Diagnostically, children with MOG antibody-associated ADEM are reported to have an increased rate of large, bilateral, and widespread lesions including the brain and spinal cord.[20] [31] Longitudinally extensive TM is also more common in MOG antibody-associated ADEM.[31] Interestingly, following initiation of immunotherapy lesions are more likely to resolve (or significantly decrease in size) on follow-up scans when compared with non-MOG antibody-associated ADEM and other MOG antibody spectrum disorders.[26] [27] [28] [29] [31] [32]

The presence of MOG antibodies in ADEM poses a long-term monitoring challenge in patients, as monophasic and multiphasic forms have been reported. Monophasic illness accounts for the majority of ADEM with MOG antibody-positive cases and has been associated with male gender, younger age at diagnosis (<10 years), and pathology not involving the optic nerves.[27] [31] These patients are more likely to seroconvert to negative titers and emerging evidence suggests that these disorders may in fact be easier to treat.

In patients with MOG antibody positivity at their initial diagnosis of ADEM, relapse rates are reported to be as high as 34%.[27] Patients who develop multiphasic disease often have higher anti-MOG antibodies titers, are older at presentation, and may be more refractory to typical intervention.[26] [27] [31] [32] Clinical phenotypes of relapse vary and can include multiphasic ADEM, ADEM-ON, NMOSD, and relapsing ON.[26] [31] [32] Interestingly, as additional attacks occur (and age increases), encephalopathy is less frequently appreciated, although new neurologic signs and radiographic lesions are present.[32] Age is not only an important driver of relapse risk but also of phenotype of relapse, with younger patients being noted to have more frequent relapses of multiphasic ADEM as opposed to ADEM-ON, relapsing ON, or NMOSD (collectively referred to as “opticospinal” pathologies).[32] [33]

Seroconversion to negative titers has been reported in both monophasic and relapsing disease, although patients with continued seropositivity have been noted to have higher rates of polyphasic disease, up to 88% in children diagnosed with anti-MOG-associated ADEM.[34] [35] [36] The concept of seroconversion is attractive, although this has not been linked to less severe clinical courses or monophasic disease at this time.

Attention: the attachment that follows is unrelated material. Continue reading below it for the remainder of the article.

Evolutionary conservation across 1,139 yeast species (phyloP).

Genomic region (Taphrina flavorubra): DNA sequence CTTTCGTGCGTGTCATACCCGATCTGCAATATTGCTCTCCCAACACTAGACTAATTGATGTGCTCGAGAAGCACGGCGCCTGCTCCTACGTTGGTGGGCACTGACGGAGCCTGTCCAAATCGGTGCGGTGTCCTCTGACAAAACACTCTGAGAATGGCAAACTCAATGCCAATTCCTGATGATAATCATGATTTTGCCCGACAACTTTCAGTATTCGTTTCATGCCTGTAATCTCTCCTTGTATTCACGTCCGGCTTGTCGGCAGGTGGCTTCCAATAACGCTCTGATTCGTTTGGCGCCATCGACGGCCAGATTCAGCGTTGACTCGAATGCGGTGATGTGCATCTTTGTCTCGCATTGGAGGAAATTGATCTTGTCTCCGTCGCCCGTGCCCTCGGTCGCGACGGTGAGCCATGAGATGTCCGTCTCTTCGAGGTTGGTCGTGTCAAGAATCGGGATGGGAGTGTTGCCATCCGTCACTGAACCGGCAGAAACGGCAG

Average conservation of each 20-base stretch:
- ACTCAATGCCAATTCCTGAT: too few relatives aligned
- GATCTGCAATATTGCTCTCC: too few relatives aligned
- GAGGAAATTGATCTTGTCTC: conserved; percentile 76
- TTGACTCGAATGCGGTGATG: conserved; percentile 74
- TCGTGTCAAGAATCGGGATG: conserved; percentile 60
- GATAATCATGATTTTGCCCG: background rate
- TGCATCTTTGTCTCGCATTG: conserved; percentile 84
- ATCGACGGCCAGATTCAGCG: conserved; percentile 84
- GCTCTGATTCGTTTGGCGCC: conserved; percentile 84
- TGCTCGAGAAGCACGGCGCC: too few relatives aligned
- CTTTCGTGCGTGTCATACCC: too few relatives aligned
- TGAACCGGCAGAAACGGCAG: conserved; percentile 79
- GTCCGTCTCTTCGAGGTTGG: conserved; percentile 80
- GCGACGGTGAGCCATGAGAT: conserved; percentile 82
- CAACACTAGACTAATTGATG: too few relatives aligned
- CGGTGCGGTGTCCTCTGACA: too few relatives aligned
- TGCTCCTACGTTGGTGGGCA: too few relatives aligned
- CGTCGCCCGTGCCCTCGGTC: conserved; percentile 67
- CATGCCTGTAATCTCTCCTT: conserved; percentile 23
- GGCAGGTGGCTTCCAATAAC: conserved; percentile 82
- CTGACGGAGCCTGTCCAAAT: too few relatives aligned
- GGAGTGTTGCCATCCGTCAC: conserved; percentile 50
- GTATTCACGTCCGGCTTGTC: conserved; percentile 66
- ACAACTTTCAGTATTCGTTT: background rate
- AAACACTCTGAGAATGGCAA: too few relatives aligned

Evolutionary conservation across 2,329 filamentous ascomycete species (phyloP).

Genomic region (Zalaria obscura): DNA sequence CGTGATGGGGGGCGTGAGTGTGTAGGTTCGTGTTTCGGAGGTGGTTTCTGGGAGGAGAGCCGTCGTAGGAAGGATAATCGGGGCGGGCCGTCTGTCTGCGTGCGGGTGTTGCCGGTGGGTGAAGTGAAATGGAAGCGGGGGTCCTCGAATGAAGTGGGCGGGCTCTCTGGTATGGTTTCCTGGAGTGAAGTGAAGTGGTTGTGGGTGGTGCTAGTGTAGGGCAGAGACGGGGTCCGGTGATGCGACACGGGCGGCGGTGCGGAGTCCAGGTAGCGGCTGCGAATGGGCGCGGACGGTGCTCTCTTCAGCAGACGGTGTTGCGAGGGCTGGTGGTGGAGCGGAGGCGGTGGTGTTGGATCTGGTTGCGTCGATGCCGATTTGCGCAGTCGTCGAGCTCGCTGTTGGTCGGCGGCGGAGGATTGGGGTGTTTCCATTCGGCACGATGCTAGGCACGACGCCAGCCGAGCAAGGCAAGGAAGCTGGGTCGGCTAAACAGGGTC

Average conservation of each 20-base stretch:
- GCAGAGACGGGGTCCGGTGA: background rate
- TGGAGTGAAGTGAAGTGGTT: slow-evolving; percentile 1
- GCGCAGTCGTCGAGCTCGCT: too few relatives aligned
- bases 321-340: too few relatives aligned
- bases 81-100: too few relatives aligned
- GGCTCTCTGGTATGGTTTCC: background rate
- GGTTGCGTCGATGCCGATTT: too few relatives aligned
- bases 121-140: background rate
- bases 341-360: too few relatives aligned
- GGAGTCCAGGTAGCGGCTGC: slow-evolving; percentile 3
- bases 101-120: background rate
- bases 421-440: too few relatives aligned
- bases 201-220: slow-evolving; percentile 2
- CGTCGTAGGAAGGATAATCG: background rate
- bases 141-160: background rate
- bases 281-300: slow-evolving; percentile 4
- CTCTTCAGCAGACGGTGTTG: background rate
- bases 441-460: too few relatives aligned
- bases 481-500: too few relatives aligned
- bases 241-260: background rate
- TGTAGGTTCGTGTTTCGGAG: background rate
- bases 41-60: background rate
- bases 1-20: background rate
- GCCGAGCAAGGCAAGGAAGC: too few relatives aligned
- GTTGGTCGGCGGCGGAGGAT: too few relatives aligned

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Inflammatory Role of MOG Antibodies in Continually Seropositive Patients

The increased rate of relapse seen in persons with continued MOG antibody positivity has provided some insight into the more diffuse and multifaceted inflammatory nature. One large study identified both elevations in ESR (>20 mm/h) and increased CSF neutrophil profiles, indicating a systemic inflammatory process which was independent of age.[37] Similarly, complement cascades are also activated in MOG antibody-driven disease which also has systemic implications on inflammation as well.[38] It remains to be seen what, or if, other organ systems may be affected in persons with longstanding MOG antibody disease over time.

Intrathecal inflammation is also present, with increased Th17-mediated cytokine responses as well as increased intrathecal B cell responses in persons with MOG antibody-positive versus -negative ADEM, respectively.[39] This latter finding is interesting in that it appears MOG antibody insults occur by both antibody-mediated and T cell–mediated mechanisms, possibly explaining the variability in phenotypes, neurodiagnostic studies, and therapeutic responses.[33] Data continues to evolve in MOG antibody-positive disease, but these initial findings have guided current therapeutic practices.


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Treatment

The mainstay treatment of ADEM is intravenous (IV) methylprednisolone, typically administered as 30 mg/kg/d (max. 1.000 mg/d) for 3 to 5 days.[40] Some centers will also provide an oral steroid taper for 4 to 6 weeks, but there are no data to support this practice. For refractory cases, IV immunoglobulin (IVIg) (typically administered as 1 g/kg for 2 days or 0.4 g/kg for 5 days) and plasma exchange have been demonstrated to improve patients' clinical outcomes after failure of glucocorticoids, although the latter is limited to adult data.[41]

Information regarding the treatment of ADEM with anti-MOG antibody is complex and limited both in regard to large-scale studies and long-term follow-up. Patients with anti-MOG antibody positivity and an acute demyelinating event appear to respond to therapy with glucocorticoids.[26] Interestingly, these patients are vulnerable to relapses with steroid reduction and cessation prompting trials with multiple forms of immunotherapy.[42] For this reason, prolonged and slow steroid tapers are often utilized anecdotally following initial anti-MOG-associated demyelinating events. Anecdotally, the authors have appreciated an increased frequency of relapse in the setting of lower level steroids toward the end of taper as opposed to during initial portions of taper calendars, although these data are unpublished. The risk versus benefit of prolonged steroid tapers in children need to be carefully weighed, and our current practice is to limit prednisone tapers to 4 to 6 weeks. Beyond this point in the face of resurgence of relapse symptoms, IVIg or a disease-modifying drug may be considered. Of note, even with immunotherapy initiation, relapses are common with one group reporting that > 90% of patients had relapses within 13 months after diagnosis and averaged 2.2 relapses in the first 2 years.[27]